EPA’s Endangerment Finding required that the agency determine whether or not emissions of greenhouse gases (from new motor vehicles) cause or contribute to air pollution which may reasonably be anticipated to endanger public health or welfare, or whether the science is too uncertain to make a reasoned decision.
This finding serves as the foundation for the enormous number of burdensome regulations EPA imposed on the auto fuel economy to the Clean Power Plan (CPP). EPA has used this finding and the Clean Air Act (CAA) to implement its war on coal and other fossil fuel.
Replacing fossil fuels?
A petition was filed in January 2017, which requested EPA to reconsider the data which contributed to findings that greenhouse gases needed to be regulated under the CAA. The petitioners are a group of household electricity consumers. This EPA plan seeks “…to replace current electricity generation sources primarily based on fossil fuels like coal and natural gas with so-called ‘renewables,’ principally wind turbines and solar panels.”
The petition states wind turbines and solar panels only provide power intermittently. In fact, it claims electricity costs will increase fivefold or more if the nation relies on turbines and solar panels.
We all rely on round-the-clock electricity supply. We know the wind does not blow all the time and it is dark half the time.
The petition claims that solar and wind sources provide less than 10% of the nation’s electricity. It cites California as a leader in generating power from intermittent sources. The California Energy Commission in 2015 published data showing California receiving 6% of its electricity from solar and 8.2% from wind. As a result, California’s average household electricity rate was 15.62 cents per kWh. The U.S. average per kWh is 10.31 cents.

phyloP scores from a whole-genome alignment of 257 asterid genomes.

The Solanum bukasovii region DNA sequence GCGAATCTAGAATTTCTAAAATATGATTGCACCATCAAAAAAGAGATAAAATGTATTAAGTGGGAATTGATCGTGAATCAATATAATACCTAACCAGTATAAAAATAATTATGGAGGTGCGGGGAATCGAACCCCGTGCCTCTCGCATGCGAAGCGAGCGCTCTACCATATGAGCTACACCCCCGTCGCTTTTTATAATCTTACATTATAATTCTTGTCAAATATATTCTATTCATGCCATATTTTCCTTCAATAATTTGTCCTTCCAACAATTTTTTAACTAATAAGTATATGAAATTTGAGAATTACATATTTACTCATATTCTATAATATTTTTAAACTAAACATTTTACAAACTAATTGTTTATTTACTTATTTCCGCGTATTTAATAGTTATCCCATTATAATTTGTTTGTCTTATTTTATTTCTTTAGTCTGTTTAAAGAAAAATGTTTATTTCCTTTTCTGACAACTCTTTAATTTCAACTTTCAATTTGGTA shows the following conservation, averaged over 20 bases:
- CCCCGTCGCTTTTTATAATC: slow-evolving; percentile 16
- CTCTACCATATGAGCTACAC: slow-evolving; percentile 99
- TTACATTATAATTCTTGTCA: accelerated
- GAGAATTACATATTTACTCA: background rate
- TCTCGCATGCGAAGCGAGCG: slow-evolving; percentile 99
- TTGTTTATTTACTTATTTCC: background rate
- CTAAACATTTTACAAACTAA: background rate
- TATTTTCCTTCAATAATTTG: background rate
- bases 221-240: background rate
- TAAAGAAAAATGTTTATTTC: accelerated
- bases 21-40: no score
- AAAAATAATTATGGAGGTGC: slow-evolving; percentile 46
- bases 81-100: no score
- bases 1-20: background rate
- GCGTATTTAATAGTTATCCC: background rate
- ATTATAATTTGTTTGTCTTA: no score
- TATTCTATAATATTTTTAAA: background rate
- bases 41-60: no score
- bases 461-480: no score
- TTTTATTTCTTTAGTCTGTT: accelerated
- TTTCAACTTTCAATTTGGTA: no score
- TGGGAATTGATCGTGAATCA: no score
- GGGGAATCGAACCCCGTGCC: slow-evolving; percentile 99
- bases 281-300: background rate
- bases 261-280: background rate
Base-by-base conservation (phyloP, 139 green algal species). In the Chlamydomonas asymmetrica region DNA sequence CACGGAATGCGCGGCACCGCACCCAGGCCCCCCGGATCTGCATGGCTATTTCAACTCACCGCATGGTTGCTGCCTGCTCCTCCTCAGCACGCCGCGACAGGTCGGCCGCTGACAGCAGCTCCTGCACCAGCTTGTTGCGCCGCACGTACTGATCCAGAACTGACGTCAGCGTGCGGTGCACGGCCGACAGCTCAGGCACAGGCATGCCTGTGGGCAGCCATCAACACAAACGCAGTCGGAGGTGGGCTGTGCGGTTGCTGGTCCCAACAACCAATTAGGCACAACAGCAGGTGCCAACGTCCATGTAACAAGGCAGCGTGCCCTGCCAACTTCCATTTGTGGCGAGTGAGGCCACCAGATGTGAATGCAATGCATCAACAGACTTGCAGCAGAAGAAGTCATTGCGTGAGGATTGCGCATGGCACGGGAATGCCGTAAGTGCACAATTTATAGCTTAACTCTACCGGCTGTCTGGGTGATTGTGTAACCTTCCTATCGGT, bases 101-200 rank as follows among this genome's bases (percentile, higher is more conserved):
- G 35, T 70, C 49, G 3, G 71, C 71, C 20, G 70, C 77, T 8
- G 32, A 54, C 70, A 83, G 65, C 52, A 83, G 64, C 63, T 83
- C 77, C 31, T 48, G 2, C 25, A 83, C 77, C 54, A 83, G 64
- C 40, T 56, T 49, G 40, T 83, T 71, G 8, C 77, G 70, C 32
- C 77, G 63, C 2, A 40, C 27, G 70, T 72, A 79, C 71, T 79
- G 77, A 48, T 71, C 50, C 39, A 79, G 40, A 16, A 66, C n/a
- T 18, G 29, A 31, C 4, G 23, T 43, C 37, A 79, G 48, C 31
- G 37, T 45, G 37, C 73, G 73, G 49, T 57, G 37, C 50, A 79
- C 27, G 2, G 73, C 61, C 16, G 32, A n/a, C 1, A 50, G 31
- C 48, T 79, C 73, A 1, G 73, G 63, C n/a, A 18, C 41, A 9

The German example
Germany provides another excellent example of switching to wind and solar. It’s generation of electricity from wind and solar is approximately 30%. Germany’s household electricity rate in 2015 is 28.7 (34 cents U.S.) euro cents per kWh. The petition asserts the soaring price of Germany’s electricity is squarely placed on attempting to replace fossil fuels with intermittent renewables.
Common sense tells us there are days of light wind and heavy clouds in Germany. When those conditions occurred, the entire fleet of Germany’s fossil fuel plants had to be ready to go. The petition asserts, based on an experts’ report, that for “Every 10 new units worth of wind power installation has to be backed up with some 8 units worth of fossil fuel generation. This is because fossil fuel plants have to power up suddenly to meet the deficiencies of intermittent renewables…To avoid blackouts the government has to subsidize uneconomic gas and coal power plants.”
According to the petition, Germany spent up to 20 billion euros ($23.5 billion U.S.) in one year to subsidize its intermittent power projects.
Another example cited was a demonstration project in South Korea where citizens attempted to rely on wind and solar for electricity. For 97 households, the cost for wind and solar power plus batteries amounted to $125,000 per household. In addition to these costs, the South Korean families still had to have fossil fuel backup capacity.
The petition destroys EPA’s Endangerment Finding. EPA used three lines of evidence to support its Endangerment decision. The first line of evidence came from the basic physical understanding of concentrations of gases such as carbon dioxide. The second line of evidence came from looking at historical estimates of past climate changes and compared that to global surface temperature during the past several decades. The third line of evidence was arrived from computer based-climate models. The first line of evidence or the Tropical Hot Spot (THS) theory that occurs in the tropics is bogus. There are data cited in the petition to invalidate the THS finding by EPA.
The petition claims that new research shows that the Tropical Hot Spot assertion is invalid. In fact, it says “These models, relying on an invalidated physical theory, all predict the Hot Spot. Proper analysis for more than 50 years of balloon and 37 years of satellite temperature data generated by five independent entities conclusively shows that the Hot Spot does not exist.”
Assuming this is true, EPA’s Endangerment Finding should be withdrawn.
(This article first ran in Farm Futures on October 23, 2017)